My Current Track Plan: Aerial Views

Discussion in 'Track Planning' started by jetrock, Nov 26, 2006.

  1. jetrock

    jetrock Member

    I took advantage of a recent move to photograph my shelf layout. It consists of two modules, 6 feet wide. Scale is HO, minimum radius 12", turnouts are Peco "Setrack" tight-radius turnouts roughly equivalent to a #3 turnout.
    Yard area:
    Industrial area:
    Operation is by wheel report. The layout will expand in both directions, eventually to fill a 11x24 foot room.
  2. sumpter250

    sumpter250 multiscale modelbuilder

    I have to ask, have you had any problems with the 12" radius curves, and any of your rolling stock?
  3. TruckLover

    TruckLover Mack CH613 & 53' Trailer

    I was thinking the same thing, but hey, if your happy with it, that's cool because it is your railroad. How long of cars do you use, up to 40'? My guess is that you won't have any bigger 6 axle diesels and instead smaller ones like the geeps and switchers.

    It looks cool, Im liking it so far:thumb: :thumb: :thumb: :thumb: :thumb:
  4. jetrock

    jetrock Member

    12" "curves" is kind of a misnomer. As you can see, there is only one curve on the entire layout, an industrial spur. I use 40 and 50 foot cars (mostly 40 foot) and motive power is a pair of 44-ton GE switchers and an S1, with occasional appearances by an SW7, a GE 70-tonner, and for those really heavy-duty situations I use my heaviest motive power, a GP-9. All but the Geep can take the 12" curve, at least when run carefully, and since it is a switching spur and not the mainline it isn't used for high or even moderate speed traffic. I model a line called the Sacramento Northern, and the largest power they ever owned was the aforementioned Geep and a couple of F-units, neither of which were used on this stretch of track, which was exclusively the territory of small switching locomotives during the diesel era of 1953-1966.

    As the layout progresses and I hang trolley wire overhead, I will start using boxcab and steeplecab electric locomotives on the layout, which are usable on curves even sharper than 12" radius. This will allow me to model 1947-1953, years when the earlier small diesels shared the rails with electric freight motors.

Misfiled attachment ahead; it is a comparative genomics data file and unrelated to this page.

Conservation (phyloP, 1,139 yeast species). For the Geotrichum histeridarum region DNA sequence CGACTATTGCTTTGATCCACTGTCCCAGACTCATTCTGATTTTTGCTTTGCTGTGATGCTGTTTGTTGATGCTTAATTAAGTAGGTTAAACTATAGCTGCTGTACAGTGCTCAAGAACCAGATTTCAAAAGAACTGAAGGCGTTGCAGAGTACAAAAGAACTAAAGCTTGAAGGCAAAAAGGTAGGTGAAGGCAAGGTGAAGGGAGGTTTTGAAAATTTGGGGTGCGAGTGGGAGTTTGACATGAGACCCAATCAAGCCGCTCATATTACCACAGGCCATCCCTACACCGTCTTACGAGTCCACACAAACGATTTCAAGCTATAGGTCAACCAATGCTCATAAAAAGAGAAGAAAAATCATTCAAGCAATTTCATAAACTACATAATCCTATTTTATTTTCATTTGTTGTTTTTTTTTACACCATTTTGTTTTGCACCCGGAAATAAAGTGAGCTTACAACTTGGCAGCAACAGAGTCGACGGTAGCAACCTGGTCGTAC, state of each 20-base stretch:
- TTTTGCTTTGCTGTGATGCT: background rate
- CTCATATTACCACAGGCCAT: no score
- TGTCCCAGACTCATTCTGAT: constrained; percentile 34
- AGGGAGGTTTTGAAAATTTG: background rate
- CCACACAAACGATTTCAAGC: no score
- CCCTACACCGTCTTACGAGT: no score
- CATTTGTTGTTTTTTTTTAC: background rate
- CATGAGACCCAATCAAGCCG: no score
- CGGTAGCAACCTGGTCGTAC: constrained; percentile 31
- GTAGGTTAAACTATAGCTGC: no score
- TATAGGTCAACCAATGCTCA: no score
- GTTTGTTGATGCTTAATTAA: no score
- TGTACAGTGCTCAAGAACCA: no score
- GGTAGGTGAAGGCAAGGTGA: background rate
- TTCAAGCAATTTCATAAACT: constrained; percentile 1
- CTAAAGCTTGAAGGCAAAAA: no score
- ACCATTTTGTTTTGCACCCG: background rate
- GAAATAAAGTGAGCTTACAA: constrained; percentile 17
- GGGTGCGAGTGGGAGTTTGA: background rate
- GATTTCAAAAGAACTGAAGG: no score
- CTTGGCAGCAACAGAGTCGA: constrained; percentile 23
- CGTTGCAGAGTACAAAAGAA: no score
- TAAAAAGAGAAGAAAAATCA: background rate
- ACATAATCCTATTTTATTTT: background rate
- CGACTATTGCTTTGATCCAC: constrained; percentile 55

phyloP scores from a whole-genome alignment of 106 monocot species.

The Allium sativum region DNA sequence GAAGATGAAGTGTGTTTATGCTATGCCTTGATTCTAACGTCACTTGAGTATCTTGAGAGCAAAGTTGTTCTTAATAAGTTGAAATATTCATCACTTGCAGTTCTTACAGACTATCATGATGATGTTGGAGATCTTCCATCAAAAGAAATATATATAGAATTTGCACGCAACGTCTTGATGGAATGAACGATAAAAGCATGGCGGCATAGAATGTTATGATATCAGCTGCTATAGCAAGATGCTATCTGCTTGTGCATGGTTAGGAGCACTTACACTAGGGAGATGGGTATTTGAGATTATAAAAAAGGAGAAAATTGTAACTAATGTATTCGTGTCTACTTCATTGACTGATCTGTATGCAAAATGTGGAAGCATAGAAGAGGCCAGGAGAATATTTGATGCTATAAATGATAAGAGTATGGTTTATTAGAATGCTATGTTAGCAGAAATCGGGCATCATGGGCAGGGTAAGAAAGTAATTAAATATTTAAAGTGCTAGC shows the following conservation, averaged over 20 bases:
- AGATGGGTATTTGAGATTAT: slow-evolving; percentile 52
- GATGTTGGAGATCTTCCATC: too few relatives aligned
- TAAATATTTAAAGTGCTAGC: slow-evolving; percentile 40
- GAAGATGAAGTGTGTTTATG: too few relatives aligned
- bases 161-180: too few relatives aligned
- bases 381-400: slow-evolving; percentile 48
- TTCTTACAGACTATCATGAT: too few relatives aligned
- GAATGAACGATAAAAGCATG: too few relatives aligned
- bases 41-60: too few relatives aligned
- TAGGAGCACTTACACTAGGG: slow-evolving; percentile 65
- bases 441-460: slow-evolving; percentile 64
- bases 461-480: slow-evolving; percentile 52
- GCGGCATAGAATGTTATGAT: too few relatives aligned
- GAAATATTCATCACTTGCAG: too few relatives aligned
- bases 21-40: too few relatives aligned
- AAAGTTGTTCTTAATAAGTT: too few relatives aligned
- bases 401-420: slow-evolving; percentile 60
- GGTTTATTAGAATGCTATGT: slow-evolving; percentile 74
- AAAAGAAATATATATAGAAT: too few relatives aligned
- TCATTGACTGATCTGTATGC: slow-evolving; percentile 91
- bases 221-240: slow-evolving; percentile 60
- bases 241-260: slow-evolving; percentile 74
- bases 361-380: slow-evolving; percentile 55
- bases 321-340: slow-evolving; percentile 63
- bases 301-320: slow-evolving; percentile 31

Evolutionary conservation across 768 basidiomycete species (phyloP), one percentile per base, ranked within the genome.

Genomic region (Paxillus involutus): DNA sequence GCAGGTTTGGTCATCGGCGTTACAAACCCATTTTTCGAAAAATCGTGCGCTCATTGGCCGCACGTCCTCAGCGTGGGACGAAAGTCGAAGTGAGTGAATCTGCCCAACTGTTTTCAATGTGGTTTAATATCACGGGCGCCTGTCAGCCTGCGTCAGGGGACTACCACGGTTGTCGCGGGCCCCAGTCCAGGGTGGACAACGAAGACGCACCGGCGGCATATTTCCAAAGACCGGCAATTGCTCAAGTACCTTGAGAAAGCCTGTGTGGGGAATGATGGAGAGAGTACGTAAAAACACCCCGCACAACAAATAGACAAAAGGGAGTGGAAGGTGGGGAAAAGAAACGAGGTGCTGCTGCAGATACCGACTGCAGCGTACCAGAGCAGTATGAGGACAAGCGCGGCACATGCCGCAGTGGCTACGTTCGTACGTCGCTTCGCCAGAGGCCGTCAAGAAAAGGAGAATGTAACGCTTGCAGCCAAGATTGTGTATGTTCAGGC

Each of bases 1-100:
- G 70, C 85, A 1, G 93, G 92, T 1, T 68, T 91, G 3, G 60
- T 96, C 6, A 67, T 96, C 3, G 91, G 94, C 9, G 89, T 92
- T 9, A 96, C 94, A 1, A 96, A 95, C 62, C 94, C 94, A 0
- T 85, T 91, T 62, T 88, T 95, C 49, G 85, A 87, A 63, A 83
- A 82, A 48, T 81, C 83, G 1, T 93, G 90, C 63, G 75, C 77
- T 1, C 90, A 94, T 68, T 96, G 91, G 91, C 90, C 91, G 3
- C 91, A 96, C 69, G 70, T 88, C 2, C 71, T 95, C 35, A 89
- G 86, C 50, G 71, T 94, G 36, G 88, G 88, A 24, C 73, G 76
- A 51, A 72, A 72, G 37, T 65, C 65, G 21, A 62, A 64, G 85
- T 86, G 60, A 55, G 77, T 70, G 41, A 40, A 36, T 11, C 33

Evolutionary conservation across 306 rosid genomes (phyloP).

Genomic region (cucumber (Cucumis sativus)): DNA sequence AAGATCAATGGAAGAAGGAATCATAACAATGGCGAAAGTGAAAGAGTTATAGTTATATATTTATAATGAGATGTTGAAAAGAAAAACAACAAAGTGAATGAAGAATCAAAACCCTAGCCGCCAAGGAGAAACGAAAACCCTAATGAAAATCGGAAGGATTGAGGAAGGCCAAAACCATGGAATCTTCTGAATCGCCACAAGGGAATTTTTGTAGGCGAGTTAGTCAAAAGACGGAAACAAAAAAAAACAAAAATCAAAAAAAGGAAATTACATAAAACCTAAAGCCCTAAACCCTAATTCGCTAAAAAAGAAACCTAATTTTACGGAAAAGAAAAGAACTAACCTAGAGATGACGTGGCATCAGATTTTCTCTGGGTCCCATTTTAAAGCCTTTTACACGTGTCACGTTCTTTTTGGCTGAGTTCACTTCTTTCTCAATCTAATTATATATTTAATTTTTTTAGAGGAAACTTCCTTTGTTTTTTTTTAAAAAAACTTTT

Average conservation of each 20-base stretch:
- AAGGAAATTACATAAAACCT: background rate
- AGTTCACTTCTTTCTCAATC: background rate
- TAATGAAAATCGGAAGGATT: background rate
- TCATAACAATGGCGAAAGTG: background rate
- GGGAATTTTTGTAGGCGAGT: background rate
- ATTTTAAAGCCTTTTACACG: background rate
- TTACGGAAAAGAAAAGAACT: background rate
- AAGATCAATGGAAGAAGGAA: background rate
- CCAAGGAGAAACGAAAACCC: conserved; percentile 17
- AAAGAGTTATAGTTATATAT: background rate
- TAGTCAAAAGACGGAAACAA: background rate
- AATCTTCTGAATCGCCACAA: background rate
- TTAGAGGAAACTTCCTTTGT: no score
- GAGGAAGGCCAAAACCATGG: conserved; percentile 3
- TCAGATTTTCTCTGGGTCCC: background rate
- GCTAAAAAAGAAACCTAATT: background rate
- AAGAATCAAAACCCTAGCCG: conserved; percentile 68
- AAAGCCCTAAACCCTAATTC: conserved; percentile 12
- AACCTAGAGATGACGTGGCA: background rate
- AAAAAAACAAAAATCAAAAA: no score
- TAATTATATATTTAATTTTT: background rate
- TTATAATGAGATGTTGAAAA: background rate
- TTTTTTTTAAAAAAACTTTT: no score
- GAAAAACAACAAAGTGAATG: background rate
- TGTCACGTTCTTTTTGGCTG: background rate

The only problems with the 12" curves weren't due to the track itself, but due to the street surface, currently 1/8" foamcore and .020" styrene. The foamcore tends to buckle a bit with extreme changes in temperature, which were unavoidable in my old garage. One of my future plans is to replace this street surface with a more sturdy and less temperature-sensitive street surface of Durham's Water Putty.
  5. Russ Bellinis

    Russ Bellinis Active Member

    It looks good to me. I think with your choice of prototype, you can not only maximise the size of the layout by the use of small radius curvs, but the small equipment your prototype ran will look good on tight curves as well. By the way, what the prototype would do if they had to switch a siding that was too tight for the locomotive that was doing the work (the gp9 on 12 inch radius) would be to use enough empty cars between the locomotive and the car(s) being spotted to serve as a handle to keep the locomotive from having to use the tight radius. They did the same thing in barge operations where they want to load a barge with cars, but the barge won't handle the loco's weight.
  6. sumpter250

    sumpter250 multiscale modelbuilder

    :cool: :thumb: :cool:
    even more:cool: The Sacrament Northern is not one of the more popular roads to model, especially in the overhead years. This should be interesting to watch, and might even encourage more electric/interurban modeling.:thumb:
  7. jetrock

    jetrock Member

    Russ Bellinis: That's basically how I spot cars on the 12" curve. Using cars to reach spotted cars in that fashion was also a common practice on electric lines where spurs were occasionally not electrified. The SN used a car ferry (called the Ramon) but generally didn't need transfer cabeese or anything--the Ramon was beefy enough to hold the locomotives, which were relatively lightweight (steeplecabs in the 60 ton range.) I don't think I will be modeling that part of the SN, though.

    sumpter250: I live in Sacramento so much of what I am modeling are places I know in person, I'm just turning back the time dial a half-century or so. Promoting electric/interurban modeling is definitely on my long-term agenda!

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